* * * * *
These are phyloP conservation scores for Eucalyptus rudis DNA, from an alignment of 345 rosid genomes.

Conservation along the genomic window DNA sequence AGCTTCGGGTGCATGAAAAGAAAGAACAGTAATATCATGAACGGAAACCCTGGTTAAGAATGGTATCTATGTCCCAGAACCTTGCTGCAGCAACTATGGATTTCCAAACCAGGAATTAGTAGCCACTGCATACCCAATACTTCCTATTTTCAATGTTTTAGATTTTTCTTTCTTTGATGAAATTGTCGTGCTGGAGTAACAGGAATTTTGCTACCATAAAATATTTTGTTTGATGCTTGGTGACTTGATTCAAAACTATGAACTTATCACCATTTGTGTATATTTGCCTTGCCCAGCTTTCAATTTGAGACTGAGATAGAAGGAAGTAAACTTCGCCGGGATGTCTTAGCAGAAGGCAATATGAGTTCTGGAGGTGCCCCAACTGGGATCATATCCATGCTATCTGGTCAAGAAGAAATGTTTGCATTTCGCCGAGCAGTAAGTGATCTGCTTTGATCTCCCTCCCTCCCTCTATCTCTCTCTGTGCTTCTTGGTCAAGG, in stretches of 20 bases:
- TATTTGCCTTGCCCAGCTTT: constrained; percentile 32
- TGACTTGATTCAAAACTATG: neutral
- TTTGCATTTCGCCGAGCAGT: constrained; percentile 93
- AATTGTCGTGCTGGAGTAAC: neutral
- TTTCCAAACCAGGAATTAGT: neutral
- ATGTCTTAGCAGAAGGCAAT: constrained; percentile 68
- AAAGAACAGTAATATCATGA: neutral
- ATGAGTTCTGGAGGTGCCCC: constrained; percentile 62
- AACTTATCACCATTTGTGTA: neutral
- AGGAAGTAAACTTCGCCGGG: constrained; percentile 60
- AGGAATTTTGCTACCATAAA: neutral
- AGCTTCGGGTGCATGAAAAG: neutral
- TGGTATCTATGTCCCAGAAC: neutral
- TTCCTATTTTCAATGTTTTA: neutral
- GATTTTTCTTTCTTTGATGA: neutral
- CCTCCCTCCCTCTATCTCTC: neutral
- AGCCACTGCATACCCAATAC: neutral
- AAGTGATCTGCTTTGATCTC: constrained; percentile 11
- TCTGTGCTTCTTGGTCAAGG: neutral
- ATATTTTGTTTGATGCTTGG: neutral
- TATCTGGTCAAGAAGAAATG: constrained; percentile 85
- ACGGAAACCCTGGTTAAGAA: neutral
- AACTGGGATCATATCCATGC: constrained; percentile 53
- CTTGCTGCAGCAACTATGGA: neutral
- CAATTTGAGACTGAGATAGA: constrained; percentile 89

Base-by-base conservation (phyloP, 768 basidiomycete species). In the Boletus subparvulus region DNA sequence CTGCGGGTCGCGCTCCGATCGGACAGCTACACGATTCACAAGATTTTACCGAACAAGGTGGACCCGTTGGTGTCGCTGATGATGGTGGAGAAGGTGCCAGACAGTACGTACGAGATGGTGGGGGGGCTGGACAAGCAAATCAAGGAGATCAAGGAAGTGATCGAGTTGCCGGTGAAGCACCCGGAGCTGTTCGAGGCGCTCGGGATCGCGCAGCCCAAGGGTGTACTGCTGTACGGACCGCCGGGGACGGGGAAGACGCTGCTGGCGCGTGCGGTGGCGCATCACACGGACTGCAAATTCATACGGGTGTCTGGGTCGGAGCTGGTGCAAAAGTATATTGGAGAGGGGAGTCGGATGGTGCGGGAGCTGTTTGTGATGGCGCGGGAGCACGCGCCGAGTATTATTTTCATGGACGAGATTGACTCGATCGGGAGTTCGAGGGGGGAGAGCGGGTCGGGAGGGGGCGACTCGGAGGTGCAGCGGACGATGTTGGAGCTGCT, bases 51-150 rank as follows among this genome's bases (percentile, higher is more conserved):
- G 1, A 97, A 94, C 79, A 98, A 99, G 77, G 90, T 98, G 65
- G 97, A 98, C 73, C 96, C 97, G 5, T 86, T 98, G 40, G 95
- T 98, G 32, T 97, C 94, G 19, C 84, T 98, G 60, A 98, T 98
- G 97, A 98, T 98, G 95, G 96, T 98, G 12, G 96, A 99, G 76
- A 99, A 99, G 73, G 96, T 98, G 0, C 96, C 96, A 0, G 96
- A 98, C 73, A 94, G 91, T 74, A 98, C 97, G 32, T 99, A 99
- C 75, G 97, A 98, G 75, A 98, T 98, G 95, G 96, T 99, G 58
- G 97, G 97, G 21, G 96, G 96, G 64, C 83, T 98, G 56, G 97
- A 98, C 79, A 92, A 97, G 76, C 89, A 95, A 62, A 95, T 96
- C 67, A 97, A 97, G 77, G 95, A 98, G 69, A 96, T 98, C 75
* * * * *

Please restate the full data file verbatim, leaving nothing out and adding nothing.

These are phyloP conservation scores for Eucalyptus rudis DNA, from an alignment of 345 rosid genomes.

Conservation along the genomic window DNA sequence AGCTTCGGGTGCATGAAAAGAAAGAACAGTAATATCATGAACGGAAACCCTGGTTAAGAATGGTATCTATGTCCCAGAACCTTGCTGCAGCAACTATGGATTTCCAAACCAGGAATTAGTAGCCACTGCATACCCAATACTTCCTATTTTCAATGTTTTAGATTTTTCTTTCTTTGATGAAATTGTCGTGCTGGAGTAACAGGAATTTTGCTACCATAAAATATTTTGTTTGATGCTTGGTGACTTGATTCAAAACTATGAACTTATCACCATTTGTGTATATTTGCCTTGCCCAGCTTTCAATTTGAGACTGAGATAGAAGGAAGTAAACTTCGCCGGGATGTCTTAGCAGAAGGCAATATGAGTTCTGGAGGTGCCCCAACTGGGATCATATCCATGCTATCTGGTCAAGAAGAAATGTTTGCATTTCGCCGAGCAGTAAGTGATCTGCTTTGATCTCCCTCCCTCCCTCTATCTCTCTCTGTGCTTCTTGGTCAAGG, in stretches of 20 bases:
- TATTTGCCTTGCCCAGCTTT: constrained; percentile 32
- TGACTTGATTCAAAACTATG: neutral
- TTTGCATTTCGCCGAGCAGT: constrained; percentile 93
- AATTGTCGTGCTGGAGTAAC: neutral
- TTTCCAAACCAGGAATTAGT: neutral
- ATGTCTTAGCAGAAGGCAAT: constrained; percentile 68
- AAAGAACAGTAATATCATGA: neutral
- ATGAGTTCTGGAGGTGCCCC: constrained; percentile 62
- AACTTATCACCATTTGTGTA: neutral
- AGGAAGTAAACTTCGCCGGG: constrained; percentile 60
- AGGAATTTTGCTACCATAAA: neutral
- AGCTTCGGGTGCATGAAAAG: neutral
- TGGTATCTATGTCCCAGAAC: neutral
- TTCCTATTTTCAATGTTTTA: neutral
- GATTTTTCTTTCTTTGATGA: neutral
- CCTCCCTCCCTCTATCTCTC: neutral
- AGCCACTGCATACCCAATAC: neutral
- AAGTGATCTGCTTTGATCTC: constrained; percentile 11
- TCTGTGCTTCTTGGTCAAGG: neutral
- ATATTTTGTTTGATGCTTGG: neutral
- TATCTGGTCAAGAAGAAATG: constrained; percentile 85
- ACGGAAACCCTGGTTAAGAA: neutral
- AACTGGGATCATATCCATGC: constrained; percentile 53
- CTTGCTGCAGCAACTATGGA: neutral
- CAATTTGAGACTGAGATAGA: constrained; percentile 89

Base-by-base conservation (phyloP, 768 basidiomycete species). In the Boletus subparvulus region DNA sequence CTGCGGGTCGCGCTCCGATCGGACAGCTACACGATTCACAAGATTTTACCGAACAAGGTGGACCCGTTGGTGTCGCTGATGATGGTGGAGAAGGTGCCAGACAGTACGTACGAGATGGTGGGGGGGCTGGACAAGCAAATCAAGGAGATCAAGGAAGTGATCGAGTTGCCGGTGAAGCACCCGGAGCTGTTCGAGGCGCTCGGGATCGCGCAGCCCAAGGGTGTACTGCTGTACGGACCGCCGGGGACGGGGAAGACGCTGCTGGCGCGTGCGGTGGCGCATCACACGGACTGCAAATTCATACGGGTGTCTGGGTCGGAGCTGGTGCAAAAGTATATTGGAGAGGGGAGTCGGATGGTGCGGGAGCTGTTTGTGATGGCGCGGGAGCACGCGCCGAGTATTATTTTCATGGACGAGATTGACTCGATCGGGAGTTCGAGGGGGGAGAGCGGGTCGGGAGGGGGCGACTCGGAGGTGCAGCGGACGATGTTGGAGCTGCT, bases 51-150 rank as follows among this genome's bases (percentile, higher is more conserved):
- G 1, A 97, A 94, C 79, A 98, A 99, G 77, G 90, T 98, G 65
- G 97, A 98, C 73, C 96, C 97, G 5, T 86, T 98, G 40, G 95
- T 98, G 32, T 97, C 94, G 19, C 84, T 98, G 60, A 98, T 98
- G 97, A 98, T 98, G 95, G 96, T 98, G 12, G 96, A 99, G 76
- A 99, A 99, G 73, G 96, T 98, G 0, C 96, C 96, A 0, G 96
- A 98, C 73, A 94, G 91, T 74, A 98, C 97, G 32, T 99, A 99
- C 75, G 97, A 98, G 75, A 98, T 98, G 95, G 96, T 99, G 58
- G 97, G 97, G 21, G 96, G 96, G 64, C 83, T 98, G 56, G 97
- A 98, C 79, A 92, A 97, G 76, C 89, A 95, A 62, A 95, T 96
- C 67, A 97, A 97, G 77, G 95, A 98, G 69, A 96, T 98, C 75